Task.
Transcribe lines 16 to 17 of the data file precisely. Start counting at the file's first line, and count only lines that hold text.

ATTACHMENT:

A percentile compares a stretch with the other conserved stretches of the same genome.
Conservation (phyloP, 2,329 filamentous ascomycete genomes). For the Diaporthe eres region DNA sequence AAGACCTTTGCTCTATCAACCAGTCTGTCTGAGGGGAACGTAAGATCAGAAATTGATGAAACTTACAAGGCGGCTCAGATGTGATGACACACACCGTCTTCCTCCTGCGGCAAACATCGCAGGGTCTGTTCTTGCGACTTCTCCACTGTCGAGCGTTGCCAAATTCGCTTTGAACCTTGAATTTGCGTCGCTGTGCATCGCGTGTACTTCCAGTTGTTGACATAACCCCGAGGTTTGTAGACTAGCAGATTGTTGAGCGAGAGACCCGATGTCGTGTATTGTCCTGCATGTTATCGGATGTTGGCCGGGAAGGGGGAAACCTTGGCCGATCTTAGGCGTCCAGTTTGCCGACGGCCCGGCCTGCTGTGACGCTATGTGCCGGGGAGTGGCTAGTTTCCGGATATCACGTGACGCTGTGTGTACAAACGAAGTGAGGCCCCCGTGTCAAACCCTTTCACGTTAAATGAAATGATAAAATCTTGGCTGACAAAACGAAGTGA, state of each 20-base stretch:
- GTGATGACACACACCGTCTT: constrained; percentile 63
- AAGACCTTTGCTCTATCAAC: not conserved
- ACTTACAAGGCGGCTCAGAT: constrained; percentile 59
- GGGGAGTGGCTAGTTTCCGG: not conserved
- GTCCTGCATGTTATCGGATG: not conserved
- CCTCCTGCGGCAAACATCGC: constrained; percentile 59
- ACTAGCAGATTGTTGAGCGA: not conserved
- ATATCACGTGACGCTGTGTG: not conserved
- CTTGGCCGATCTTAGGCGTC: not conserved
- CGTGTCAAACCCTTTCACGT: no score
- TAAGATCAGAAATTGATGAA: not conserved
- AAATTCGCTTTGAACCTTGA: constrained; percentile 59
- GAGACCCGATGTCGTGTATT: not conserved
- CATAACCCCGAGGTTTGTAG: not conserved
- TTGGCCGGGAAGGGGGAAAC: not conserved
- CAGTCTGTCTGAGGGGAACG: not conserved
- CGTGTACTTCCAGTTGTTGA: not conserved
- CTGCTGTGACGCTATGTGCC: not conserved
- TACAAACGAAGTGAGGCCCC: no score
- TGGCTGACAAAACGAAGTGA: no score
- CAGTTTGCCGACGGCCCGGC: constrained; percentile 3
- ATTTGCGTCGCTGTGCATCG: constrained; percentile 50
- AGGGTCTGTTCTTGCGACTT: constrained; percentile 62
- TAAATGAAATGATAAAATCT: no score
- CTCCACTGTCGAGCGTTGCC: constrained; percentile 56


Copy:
- CATAACCCCGAGGTTTGTAG: not conserved
- TTGGCCGGGAAGGGGGAAAC: not conserved